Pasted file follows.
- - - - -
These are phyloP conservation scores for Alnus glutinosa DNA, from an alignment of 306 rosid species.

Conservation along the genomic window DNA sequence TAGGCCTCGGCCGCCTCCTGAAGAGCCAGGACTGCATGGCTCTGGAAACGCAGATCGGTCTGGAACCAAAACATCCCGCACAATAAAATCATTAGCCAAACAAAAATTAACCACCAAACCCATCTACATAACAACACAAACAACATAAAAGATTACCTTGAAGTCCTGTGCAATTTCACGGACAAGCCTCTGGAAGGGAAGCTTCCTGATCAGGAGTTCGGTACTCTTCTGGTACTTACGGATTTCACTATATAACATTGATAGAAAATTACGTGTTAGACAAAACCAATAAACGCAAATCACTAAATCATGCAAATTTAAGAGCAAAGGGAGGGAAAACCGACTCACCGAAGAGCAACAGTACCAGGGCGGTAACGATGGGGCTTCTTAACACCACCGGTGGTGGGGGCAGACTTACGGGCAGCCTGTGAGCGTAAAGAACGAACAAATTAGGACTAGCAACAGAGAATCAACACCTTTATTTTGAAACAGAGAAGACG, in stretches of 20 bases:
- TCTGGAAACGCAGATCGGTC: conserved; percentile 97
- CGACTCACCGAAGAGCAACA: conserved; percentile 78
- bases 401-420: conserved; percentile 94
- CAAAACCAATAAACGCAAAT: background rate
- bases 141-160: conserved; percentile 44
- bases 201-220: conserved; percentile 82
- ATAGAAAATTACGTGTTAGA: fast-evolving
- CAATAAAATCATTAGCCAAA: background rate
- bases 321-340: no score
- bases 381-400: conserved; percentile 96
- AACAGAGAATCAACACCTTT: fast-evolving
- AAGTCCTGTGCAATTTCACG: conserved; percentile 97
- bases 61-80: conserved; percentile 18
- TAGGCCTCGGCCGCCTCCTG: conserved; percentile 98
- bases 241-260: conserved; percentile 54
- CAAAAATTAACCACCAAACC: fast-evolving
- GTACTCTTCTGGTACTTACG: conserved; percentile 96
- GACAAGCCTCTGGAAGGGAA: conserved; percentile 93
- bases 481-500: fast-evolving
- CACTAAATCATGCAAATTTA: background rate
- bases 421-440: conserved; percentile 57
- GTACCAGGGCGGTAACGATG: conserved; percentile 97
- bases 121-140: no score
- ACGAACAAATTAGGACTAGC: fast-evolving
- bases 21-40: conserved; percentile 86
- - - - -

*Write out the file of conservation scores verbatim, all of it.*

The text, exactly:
These are phyloP conservation scores for Alnus glutinosa DNA, from an alignment of 306 rosid species.

Conservation along the genomic window DNA sequence TAGGCCTCGGCCGCCTCCTGAAGAGCCAGGACTGCATGGCTCTGGAAACGCAGATCGGTCTGGAACCAAAACATCCCGCACAATAAAATCATTAGCCAAACAAAAATTAACCACCAAACCCATCTACATAACAACACAAACAACATAAAAGATTACCTTGAAGTCCTGTGCAATTTCACGGACAAGCCTCTGGAAGGGAAGCTTCCTGATCAGGAGTTCGGTACTCTTCTGGTACTTACGGATTTCACTATATAACATTGATAGAAAATTACGTGTTAGACAAAACCAATAAACGCAAATCACTAAATCATGCAAATTTAAGAGCAAAGGGAGGGAAAACCGACTCACCGAAGAGCAACAGTACCAGGGCGGTAACGATGGGGCTTCTTAACACCACCGGTGGTGGGGGCAGACTTACGGGCAGCCTGTGAGCGTAAAGAACGAACAAATTAGGACTAGCAACAGAGAATCAACACCTTTATTTTGAAACAGAGAAGACG, in stretches of 20 bases:
- TCTGGAAACGCAGATCGGTC: conserved; percentile 97
- CGACTCACCGAAGAGCAACA: conserved; percentile 78
- bases 401-420: conserved; percentile 94
- CAAAACCAATAAACGCAAAT: background rate
- bases 141-160: conserved; percentile 44
- bases 201-220: conserved; percentile 82
- ATAGAAAATTACGTGTTAGA: fast-evolving
- CAATAAAATCATTAGCCAAA: background rate
- bases 321-340: no score
- bases 381-400: conserved; percentile 96
- AACAGAGAATCAACACCTTT: fast-evolving
- AAGTCCTGTGCAATTTCACG: conserved; percentile 97
- bases 61-80: conserved; percentile 18
- TAGGCCTCGGCCGCCTCCTG: conserved; percentile 98
- bases 241-260: conserved; percentile 54
- CAAAAATTAACCACCAAACC: fast-evolving
- GTACTCTTCTGGTACTTACG: conserved; percentile 96
- GACAAGCCTCTGGAAGGGAA: conserved; percentile 93
- bases 481-500: fast-evolving
- CACTAAATCATGCAAATTTA: background rate
- bases 421-440: conserved; percentile 57
- GTACCAGGGCGGTAACGATG: conserved; percentile 97
- bases 121-140: no score
- ACGAACAAATTAGGACTAGC: fast-evolving
- bases 21-40: conserved; percentile 86